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Akpan v. United States

United States District Court, S.D. Texas, Houston Division

December 21, 2017

BRENDA AKPAN, Plaintiff,
v.
UNITED STATES OF AMERICA, Defendant.

          MEMORANDUM AND ORDER

          NANCY F. ATLAS SENIOR UNITED STATES DISTRICT JUDGE

         This Federal Tort Claims Act (“FTCA”) case is before the Court on the Motion for Summary Judgment (“Motion”) [Doc. # 13] and Motion for Summary Judgment on Damages (“Damages Motion”) [Doc. # 14] filed by Defendant United States of America. The United States argues that Plaintiff Brenda Akpan has no expert evidence of causation and has no expert evidence that her alleged damages were reasonable and necessary. Plaintiff filed a Motion for Leave to Designate Expert Witnesses [Doc. # 15], together with a consolidated Response to Defendants' two motions. The United States filed its Opposition to Plaintiff's Motion for Leave to Designate Expert Witnesses [Doc. # 16]. Plaintiff neither filed a reply nor requested additional time to file one.

         The Court has carefully reviewed the full record. Based on that review, and the application of relevant legal authorities, the Court denies Plaintiff's Motion and Defendant's Motion for Summary Judgment. The Court grants Defendant's Motion for Summary Judgment on Damages as to past medical expenses.

         I. BACKGROUND

         On April 15, 2014, Plaintiff was driving her vehicle when it was struck by a U.S. Postal Service delivery vehicle. Plaintiff was examined at the scene by first responders from the Cy-Fair Volunteer Fire Department (“Cy-Fair F.D.”). Plaintiff complained of head and right knee pain, and asked to be transported to Houston Methodist West Hospital (“Hospital”). Plaintiff was examined at the Hospital and released the same day.

         On April 11, 2014, four days before the accident with the Postal Service vehicle, Plaintiff injured both knees while working as a Teacher's Aide. Dr. Kenneth Lee and Dr. Trang T. Trinh were the treating physicians. Plaintiff filed a Workers' Compensation Claim in connection with the injury to her knees. In “2014 or 2015, ” Plaintiff was injured in a different motor vehicle accident in which she sustained neck and lower back injuries and for which she filed a lawsuit. In January 2012, Plaintiff was injured at work when a student pushed a desk into her, causing abdominal and lower back injuries. Plaintiff filed a Workers' Compensation Claim in connection with these injuries. Medical records from Dr. Trinh reveal that Plaintiff had a history of chronic knee, neck and back pain that preceded the accident at issue in this case.

         Plaintiff filed this FTCA lawsuit on October 5, 2016. She claims damages based on injuries to her left knee, neck and lower back.

         On December 19, 2016, the Court conducted an initial scheduling conference attended by counsel for both parties. See Hearing Minutes and Order [Doc. # 9]. Following the close of discovery, Defendant filed the Motion for Summary Judgment and the Motion for Summary Judgment on Damages. Plaintiff then filed the Motion for Leave to Designate Expert Witnesses. The pending motions are now ripe for decision.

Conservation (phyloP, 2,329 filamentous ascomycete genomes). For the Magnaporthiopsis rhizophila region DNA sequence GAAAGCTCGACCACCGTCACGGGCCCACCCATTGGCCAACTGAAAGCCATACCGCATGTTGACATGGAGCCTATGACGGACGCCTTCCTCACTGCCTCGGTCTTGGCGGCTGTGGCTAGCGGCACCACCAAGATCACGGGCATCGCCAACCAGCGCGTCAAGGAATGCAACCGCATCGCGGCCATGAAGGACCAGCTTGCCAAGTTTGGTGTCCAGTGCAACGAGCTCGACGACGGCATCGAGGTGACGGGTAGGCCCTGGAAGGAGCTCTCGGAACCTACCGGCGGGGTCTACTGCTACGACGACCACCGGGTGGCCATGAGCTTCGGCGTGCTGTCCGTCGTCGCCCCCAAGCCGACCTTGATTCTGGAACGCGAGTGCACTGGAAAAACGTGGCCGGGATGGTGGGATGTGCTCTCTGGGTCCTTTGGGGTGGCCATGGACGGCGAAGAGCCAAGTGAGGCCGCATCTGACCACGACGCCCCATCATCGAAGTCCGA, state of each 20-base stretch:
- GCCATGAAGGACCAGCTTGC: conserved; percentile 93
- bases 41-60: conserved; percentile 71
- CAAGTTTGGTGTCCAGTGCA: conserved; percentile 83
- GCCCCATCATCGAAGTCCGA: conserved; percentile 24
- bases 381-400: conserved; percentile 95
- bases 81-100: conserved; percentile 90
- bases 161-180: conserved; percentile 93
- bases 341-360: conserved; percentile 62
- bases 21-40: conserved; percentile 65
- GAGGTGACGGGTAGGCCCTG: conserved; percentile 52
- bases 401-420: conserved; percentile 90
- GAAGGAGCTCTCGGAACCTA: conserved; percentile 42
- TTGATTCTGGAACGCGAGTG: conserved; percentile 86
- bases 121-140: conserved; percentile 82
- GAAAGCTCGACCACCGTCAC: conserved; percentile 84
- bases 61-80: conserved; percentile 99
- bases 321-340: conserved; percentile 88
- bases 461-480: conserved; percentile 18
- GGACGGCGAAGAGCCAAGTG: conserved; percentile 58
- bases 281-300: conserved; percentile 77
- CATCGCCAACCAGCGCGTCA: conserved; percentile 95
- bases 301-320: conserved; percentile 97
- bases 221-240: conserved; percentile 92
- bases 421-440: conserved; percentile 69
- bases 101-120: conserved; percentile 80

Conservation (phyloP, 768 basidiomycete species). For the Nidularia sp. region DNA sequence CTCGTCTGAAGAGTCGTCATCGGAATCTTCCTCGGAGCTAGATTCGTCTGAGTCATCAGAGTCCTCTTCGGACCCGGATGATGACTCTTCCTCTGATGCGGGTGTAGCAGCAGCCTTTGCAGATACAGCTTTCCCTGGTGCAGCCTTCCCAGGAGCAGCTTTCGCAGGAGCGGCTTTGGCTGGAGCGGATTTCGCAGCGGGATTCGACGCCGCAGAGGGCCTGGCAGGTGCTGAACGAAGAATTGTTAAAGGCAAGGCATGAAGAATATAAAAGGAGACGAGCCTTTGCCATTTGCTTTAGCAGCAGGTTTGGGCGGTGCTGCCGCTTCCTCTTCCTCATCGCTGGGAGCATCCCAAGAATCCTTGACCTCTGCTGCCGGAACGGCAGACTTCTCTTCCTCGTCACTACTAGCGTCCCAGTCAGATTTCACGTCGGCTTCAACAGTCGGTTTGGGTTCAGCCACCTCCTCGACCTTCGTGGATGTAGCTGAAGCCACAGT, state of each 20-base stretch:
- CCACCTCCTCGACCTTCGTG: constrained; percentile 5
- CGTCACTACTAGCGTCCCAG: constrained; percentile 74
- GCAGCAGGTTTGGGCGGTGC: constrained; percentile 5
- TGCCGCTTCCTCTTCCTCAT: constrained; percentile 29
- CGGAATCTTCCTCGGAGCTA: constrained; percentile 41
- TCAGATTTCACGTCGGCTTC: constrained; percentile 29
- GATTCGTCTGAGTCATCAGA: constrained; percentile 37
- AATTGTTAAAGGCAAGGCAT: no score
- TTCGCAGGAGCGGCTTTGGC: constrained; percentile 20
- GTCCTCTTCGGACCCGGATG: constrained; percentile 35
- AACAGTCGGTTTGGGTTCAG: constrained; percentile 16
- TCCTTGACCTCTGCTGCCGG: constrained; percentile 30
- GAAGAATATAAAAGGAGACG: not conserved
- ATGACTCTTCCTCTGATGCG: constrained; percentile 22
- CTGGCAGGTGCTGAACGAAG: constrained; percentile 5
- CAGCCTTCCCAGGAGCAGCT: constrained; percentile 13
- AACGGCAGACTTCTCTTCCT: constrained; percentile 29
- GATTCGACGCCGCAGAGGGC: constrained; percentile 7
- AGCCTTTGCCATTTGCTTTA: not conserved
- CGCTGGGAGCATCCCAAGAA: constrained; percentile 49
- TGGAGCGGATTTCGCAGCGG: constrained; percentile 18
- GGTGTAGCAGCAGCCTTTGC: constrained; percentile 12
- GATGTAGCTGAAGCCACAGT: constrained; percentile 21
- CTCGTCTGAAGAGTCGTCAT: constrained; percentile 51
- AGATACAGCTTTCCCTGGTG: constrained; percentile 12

II. MOTION TO DESIGNATE EXPERT WITNESSES

         At the initial scheduling conference on December 19, 2016, the Court, with input from and the agreement of counsel, entered a Docket Control Order establishing May 1, 2017, as the deadline for Plaintiff to designate expert witnesses and provide expert reports. See Docket Control Order [Doc. # 10]. At the conference, the Court explained to counsel for Plaintiff that treating physicians often were not qualified to provide opinions on causation and, therefore, Plaintiff would likely need to designate experts on that issue. See Hearing Minutes and Order (“Discussions held about expert opinions”). Plaintiff did not designate expert witnesses or provide reports by the May 1 deadline.

         Rule 16(b)(4) provides that “a schedule may be modified only for good cause and with the judge's consent.” Fed.R.Civ.P. 16(b)(4). Good cause is met when the party seeking relief demonstrates that “the deadlines cannot reasonably be met despite the diligence of the party needing the extension.” S & W Enterprises, L.L.C. v. South Trust Bank of Alabama, NA, 315 F.3d 533, 535 (5th Cir. 2003); see also Martino v. Kiewit New Mex. Corp., 600 F. App'x 908, 911 (5th Cir. Jan. 29, 2015). Mere inadvertence on the part of the movant, even when coupled with the absence of prejudice to the non-movant, is insufficient to establish good cause. See Leonard v. Ocwen Loan Servicing, LLC, 2014 WL 1775527, *2 (S.D. Tex. May 2, 2014). Instead, the movant must show that “despite his diligence, he could not have reasonably met the scheduling deadline.” Id. District courts are afforded “a great deal of deference in determining whether to modify scheduling orders.” Bilbe v. Belsom, 530 F.3d 314, 317 (5th Cir. 2008). To determine whether a movant has established “good cause” to extend the deadline for expert designations and reports, the Court considers the following four factors:

(1) the movant's explanation for the failure to designate experts and produce reports by the deadline;
(2) the importance of the proposed expert testimony;
(3) potential prejudice in extending the experts ...

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